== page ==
Changing Periodontal Paradigms: Therapeutic Implications
Gary Greenstein, DDS, MS/Ira Lamster, DDS, MMSc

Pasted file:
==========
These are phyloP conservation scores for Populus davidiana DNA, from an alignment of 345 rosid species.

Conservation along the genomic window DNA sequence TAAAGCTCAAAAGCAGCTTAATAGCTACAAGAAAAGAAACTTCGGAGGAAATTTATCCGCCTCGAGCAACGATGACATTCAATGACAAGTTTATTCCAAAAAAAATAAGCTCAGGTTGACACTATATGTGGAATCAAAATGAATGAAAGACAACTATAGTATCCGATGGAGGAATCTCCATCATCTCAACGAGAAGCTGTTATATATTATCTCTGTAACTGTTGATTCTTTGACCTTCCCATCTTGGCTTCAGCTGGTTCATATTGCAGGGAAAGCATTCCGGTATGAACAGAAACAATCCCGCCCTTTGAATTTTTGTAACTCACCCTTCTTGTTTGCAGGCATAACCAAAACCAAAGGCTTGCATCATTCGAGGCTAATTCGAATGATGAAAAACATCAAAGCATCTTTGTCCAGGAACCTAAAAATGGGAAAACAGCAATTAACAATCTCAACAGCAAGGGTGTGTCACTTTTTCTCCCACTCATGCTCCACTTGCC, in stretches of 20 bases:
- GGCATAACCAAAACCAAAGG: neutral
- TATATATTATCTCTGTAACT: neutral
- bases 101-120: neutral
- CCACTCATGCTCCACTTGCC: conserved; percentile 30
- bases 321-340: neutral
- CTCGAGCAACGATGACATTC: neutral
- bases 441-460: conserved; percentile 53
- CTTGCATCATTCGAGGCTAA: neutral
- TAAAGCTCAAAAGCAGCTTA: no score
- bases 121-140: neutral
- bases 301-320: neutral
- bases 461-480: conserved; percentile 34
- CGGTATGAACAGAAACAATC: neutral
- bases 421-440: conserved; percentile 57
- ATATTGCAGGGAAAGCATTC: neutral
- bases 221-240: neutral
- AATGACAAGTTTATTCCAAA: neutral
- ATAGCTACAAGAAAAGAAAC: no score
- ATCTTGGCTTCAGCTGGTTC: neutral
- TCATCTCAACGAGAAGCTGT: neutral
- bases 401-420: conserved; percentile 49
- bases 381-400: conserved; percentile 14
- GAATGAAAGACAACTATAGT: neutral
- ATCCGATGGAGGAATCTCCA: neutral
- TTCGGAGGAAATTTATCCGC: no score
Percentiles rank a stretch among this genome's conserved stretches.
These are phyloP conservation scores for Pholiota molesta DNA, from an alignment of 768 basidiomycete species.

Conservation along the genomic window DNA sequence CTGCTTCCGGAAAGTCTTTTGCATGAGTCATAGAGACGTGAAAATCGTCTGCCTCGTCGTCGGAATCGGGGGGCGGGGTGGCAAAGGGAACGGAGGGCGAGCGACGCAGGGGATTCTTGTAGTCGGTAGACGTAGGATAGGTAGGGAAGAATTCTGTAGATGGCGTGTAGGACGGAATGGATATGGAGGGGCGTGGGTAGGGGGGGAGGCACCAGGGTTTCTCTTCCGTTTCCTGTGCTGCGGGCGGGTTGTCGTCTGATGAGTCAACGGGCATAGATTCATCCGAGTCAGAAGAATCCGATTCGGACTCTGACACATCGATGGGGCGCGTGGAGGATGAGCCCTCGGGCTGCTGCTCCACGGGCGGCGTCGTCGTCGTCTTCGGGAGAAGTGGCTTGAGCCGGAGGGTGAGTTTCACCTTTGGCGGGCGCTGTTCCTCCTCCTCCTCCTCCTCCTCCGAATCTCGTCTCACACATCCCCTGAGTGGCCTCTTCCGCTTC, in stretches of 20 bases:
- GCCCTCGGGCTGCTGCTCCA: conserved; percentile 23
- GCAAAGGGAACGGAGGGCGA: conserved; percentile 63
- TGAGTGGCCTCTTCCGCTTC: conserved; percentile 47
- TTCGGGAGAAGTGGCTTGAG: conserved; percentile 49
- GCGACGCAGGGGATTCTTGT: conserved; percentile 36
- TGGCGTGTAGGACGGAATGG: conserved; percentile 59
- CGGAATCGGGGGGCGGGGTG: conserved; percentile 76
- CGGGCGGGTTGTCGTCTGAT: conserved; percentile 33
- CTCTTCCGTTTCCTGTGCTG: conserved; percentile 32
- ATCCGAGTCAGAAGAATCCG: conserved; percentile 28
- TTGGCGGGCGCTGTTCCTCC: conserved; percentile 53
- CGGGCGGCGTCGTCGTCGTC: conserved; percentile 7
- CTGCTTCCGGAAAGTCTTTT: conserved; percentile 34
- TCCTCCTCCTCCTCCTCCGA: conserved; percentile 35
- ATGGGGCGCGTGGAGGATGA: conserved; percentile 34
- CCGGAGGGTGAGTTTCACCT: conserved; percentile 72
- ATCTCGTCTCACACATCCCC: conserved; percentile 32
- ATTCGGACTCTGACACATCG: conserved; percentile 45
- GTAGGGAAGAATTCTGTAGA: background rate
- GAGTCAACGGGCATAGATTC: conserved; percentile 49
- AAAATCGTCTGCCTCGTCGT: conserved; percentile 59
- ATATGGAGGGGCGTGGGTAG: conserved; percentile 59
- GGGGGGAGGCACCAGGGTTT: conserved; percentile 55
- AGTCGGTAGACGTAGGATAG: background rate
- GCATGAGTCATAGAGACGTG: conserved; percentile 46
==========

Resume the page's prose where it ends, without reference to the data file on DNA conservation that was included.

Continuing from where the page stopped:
Many paradigms concerning the epidemiology, pathogenesis, and systemic impact of periodontal diseases have been modified. For example, bacterial biofilms are essential to induce periodontitis, but their mere presence is not sufficient to initiate disease. It is also now recognized that the host response to these biofilms causes most of the destruction of the periodontal tissues. Codeterminants that influence the clinical severity of the disease process include environmental, genetic, and acquired factors. In general, the prevalence of advanced periodontitis and the incidence of disease progression are lower than previously believed. However, periodontitis remains the most common chronic illness. In addition, the finding that acquired systemic diseases may predispose individuals to periodontitis, and conversely that periodontitis may be a risk factor for certain systemic diseases, has expanded the scope of periodontics. These changed paradigms and their consequences with regard to selecting therapies are discussed in this review article.